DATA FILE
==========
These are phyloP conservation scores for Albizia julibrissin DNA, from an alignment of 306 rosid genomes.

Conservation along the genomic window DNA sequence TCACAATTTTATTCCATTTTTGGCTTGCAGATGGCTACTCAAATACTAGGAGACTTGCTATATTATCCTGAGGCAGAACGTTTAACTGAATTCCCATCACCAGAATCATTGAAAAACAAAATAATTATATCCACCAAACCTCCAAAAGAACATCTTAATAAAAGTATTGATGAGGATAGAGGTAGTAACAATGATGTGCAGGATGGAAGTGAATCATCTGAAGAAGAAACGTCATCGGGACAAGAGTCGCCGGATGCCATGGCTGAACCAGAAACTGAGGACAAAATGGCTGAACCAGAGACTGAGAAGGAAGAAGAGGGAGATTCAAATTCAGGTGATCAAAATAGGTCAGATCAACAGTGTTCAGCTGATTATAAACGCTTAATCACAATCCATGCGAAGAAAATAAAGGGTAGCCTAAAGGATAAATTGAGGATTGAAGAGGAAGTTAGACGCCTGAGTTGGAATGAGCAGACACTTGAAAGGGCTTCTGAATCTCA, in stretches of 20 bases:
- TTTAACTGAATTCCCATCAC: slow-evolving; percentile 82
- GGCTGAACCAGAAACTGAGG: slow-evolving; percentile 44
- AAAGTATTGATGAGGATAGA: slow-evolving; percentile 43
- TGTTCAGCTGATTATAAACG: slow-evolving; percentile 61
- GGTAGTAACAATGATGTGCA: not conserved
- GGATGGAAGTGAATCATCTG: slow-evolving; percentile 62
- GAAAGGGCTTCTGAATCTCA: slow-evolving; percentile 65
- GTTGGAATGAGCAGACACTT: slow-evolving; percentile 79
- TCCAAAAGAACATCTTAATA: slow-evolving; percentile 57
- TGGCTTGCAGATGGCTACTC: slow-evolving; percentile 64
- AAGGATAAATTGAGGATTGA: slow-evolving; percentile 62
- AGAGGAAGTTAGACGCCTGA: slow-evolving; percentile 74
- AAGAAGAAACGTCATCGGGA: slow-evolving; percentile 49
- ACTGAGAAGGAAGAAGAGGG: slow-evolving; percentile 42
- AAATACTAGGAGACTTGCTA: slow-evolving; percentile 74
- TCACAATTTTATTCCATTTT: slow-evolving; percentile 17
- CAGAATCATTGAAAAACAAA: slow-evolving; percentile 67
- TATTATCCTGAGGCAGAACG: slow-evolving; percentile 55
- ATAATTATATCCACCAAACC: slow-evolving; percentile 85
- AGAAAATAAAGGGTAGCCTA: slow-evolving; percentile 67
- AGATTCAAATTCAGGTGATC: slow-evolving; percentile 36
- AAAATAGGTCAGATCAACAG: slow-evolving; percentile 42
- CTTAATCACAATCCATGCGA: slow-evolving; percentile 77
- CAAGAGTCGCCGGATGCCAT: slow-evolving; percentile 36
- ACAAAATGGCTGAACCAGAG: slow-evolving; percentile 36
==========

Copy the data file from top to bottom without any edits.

These are phyloP conservation scores for Albizia julibrissin DNA, from an alignment of 306 rosid genomes.

Conservation along the genomic window DNA sequence TCACAATTTTATTCCATTTTTGGCTTGCAGATGGCTACTCAAATACTAGGAGACTTGCTATATTATCCTGAGGCAGAACGTTTAACTGAATTCCCATCACCAGAATCATTGAAAAACAAAATAATTATATCCACCAAACCTCCAAAAGAACATCTTAATAAAAGTATTGATGAGGATAGAGGTAGTAACAATGATGTGCAGGATGGAAGTGAATCATCTGAAGAAGAAACGTCATCGGGACAAGAGTCGCCGGATGCCATGGCTGAACCAGAAACTGAGGACAAAATGGCTGAACCAGAGACTGAGAAGGAAGAAGAGGGAGATTCAAATTCAGGTGATCAAAATAGGTCAGATCAACAGTGTTCAGCTGATTATAAACGCTTAATCACAATCCATGCGAAGAAAATAAAGGGTAGCCTAAAGGATAAATTGAGGATTGAAGAGGAAGTTAGACGCCTGAGTTGGAATGAGCAGACACTTGAAAGGGCTTCTGAATCTCA, in stretches of 20 bases:
- TTTAACTGAATTCCCATCAC: slow-evolving; percentile 82
- GGCTGAACCAGAAACTGAGG: slow-evolving; percentile 44
- AAAGTATTGATGAGGATAGA: slow-evolving; percentile 43
- TGTTCAGCTGATTATAAACG: slow-evolving; percentile 61
- GGTAGTAACAATGATGTGCA: not conserved
- GGATGGAAGTGAATCATCTG: slow-evolving; percentile 62
- GAAAGGGCTTCTGAATCTCA: slow-evolving; percentile 65
- GTTGGAATGAGCAGACACTT: slow-evolving; percentile 79
- TCCAAAAGAACATCTTAATA: slow-evolving; percentile 57
- TGGCTTGCAGATGGCTACTC: slow-evolving; percentile 64
- AAGGATAAATTGAGGATTGA: slow-evolving; percentile 62
- AGAGGAAGTTAGACGCCTGA: slow-evolving; percentile 74
- AAGAAGAAACGTCATCGGGA: slow-evolving; percentile 49
- ACTGAGAAGGAAGAAGAGGG: slow-evolving; percentile 42
- AAATACTAGGAGACTTGCTA: slow-evolving; percentile 74
- TCACAATTTTATTCCATTTT: slow-evolving; percentile 17
- CAGAATCATTGAAAAACAAA: slow-evolving; percentile 67
- TATTATCCTGAGGCAGAACG: slow-evolving; percentile 55
- ATAATTATATCCACCAAACC: slow-evolving; percentile 85
- AGAAAATAAAGGGTAGCCTA: slow-evolving; percentile 67
- AGATTCAAATTCAGGTGATC: slow-evolving; percentile 36
- AAAATAGGTCAGATCAACAG: slow-evolving; percentile 42
- CTTAATCACAATCCATGCGA: slow-evolving; percentile 77
- CAAGAGTCGCCGGATGCCAT: slow-evolving; percentile 36
- ACAAAATGGCTGAACCAGAG: slow-evolving; percentile 36